EDITORIAL: Monday Morning Quarterback: From a Season to Forget to a Season to Remember
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Nov. 21, 2020. Penn State lost to Iowa 41-21 and fell to 0-5, the worst start in program history. With the wheels falling off and things turning from bad to worse, something happened. This team fought back as it went on to win its final four games of the season to finish at 4-5.
After that Iowa game, I wrote an editorial,trying to pinpoint the reasons the Nittany Lions had struggled. To sum it up if you didn’t read it, the main reasons were turnovers, slow starts and tackling. Over this four week stretch, PSU has managed to flip those weaknesses and turn them into strengths.
Now, one could argue and say, “Well, Andrew, look at the competition over the last four games.” That’s a fair point. Looking at the final standings, Penn State took on the bottom four Big Ten teams record-wise in Michigan, Rutgers, Michigan State and Illinois.
What I would say in response to that: It’s really difficult to bounce back from a start like this Penn State football team had, no matter who it played. Just from a psychological standpoint, that’s a victory, a small one for a team with as lofty expectations going into the season, but a victory nonetheless.
This team was completely demoralized. You could tell from the press conferences, the body language, everything. The mood was down in all phases and that was nothing less than evident on and off the field.
This season was special not because of the record, but the character that this year’s team showed in response to being down when everyone on the outside doubted them.
Leaders and playmakers emerged from the likes of the dynamic duo at wide receiver in Jahan Dotson and true freshman Parker Washington to running backs Keyvone Lee and Caziah Holmes.
The play at tackle in the run and pass game by Caedan Wallace, the young tight end group showing depth without Pat Freiermuth, who declared for the 2021 NFL draft, the return of “Linebacker U,” starring Brandon Smith, Jesse Luketa and Ellis Brooks, and the secondary that was locked down by Joey Porter Jr. and Keaton Ellis: These players, a mixture of young and old, showed that there are positive signs moving forward for Penn State, contrary to popular belief.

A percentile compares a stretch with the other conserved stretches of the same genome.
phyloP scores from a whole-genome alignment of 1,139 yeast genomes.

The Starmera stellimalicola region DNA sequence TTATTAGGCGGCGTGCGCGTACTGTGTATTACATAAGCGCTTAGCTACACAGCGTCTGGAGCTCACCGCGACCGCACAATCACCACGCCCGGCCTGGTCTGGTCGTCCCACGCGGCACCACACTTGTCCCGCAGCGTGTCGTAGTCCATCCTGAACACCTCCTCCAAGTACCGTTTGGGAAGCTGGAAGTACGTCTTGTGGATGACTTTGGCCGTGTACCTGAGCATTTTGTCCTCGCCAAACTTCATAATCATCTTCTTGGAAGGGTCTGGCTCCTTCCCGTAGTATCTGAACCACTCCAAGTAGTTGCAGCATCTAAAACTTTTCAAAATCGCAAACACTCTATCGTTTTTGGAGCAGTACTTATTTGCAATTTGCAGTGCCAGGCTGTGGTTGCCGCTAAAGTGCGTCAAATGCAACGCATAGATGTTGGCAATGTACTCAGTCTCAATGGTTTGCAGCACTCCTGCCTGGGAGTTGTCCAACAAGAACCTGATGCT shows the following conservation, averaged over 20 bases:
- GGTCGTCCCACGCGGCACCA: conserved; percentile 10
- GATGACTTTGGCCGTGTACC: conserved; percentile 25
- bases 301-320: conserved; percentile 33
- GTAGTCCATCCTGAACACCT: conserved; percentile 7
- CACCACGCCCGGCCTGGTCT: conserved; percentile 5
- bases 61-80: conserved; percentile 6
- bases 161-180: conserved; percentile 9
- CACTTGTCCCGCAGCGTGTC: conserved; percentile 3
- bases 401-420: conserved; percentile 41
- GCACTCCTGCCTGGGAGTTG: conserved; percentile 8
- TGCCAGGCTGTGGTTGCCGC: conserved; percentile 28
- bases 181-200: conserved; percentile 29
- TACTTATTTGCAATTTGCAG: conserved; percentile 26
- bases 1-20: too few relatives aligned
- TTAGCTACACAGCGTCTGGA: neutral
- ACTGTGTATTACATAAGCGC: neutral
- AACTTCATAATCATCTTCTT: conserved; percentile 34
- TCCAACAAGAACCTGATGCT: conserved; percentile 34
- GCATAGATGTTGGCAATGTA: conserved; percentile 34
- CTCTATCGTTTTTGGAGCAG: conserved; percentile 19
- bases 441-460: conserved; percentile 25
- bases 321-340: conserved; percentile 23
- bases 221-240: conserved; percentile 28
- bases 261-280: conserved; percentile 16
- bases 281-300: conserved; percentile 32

Not only will this year be remembered for the fight and young emerging talent but also for another bright spot: how the program handled the complications of the ongoing COVID-19 pandemic.
Penn State did one of the best jobs mitigating the spread of the virus not only in the Big Ten, but in the country, and that’s a credit to the staff, players, team doctors and so many more people that played an integral role in making sure the Nittany Lions played every game that it could.
So, yes, the 2020 Penn State Nittany Lions football team underperformed. They struggled in all three phases, constantly lost the penalty, turnover and big play battles, and had significant injuries and one opt-out in Micah Parsons.
With all that being said, the Nittany Lions did what James Franklin had consistently spoken about for years. They found ways to win.
The script has officially been flipped. These last four wins created momentum for next season for the returning members moving forward as the confidence grew each week.
The season may be over, but this 2020 team will be remembered for setting the groundwork for years to come, and now, there’s a new age for the football team in Happy Valley, and the future is definitely bright.
Andrew Field is a senior majoring in broadcast journalism. To contact him, email firstname.lastname@example.org.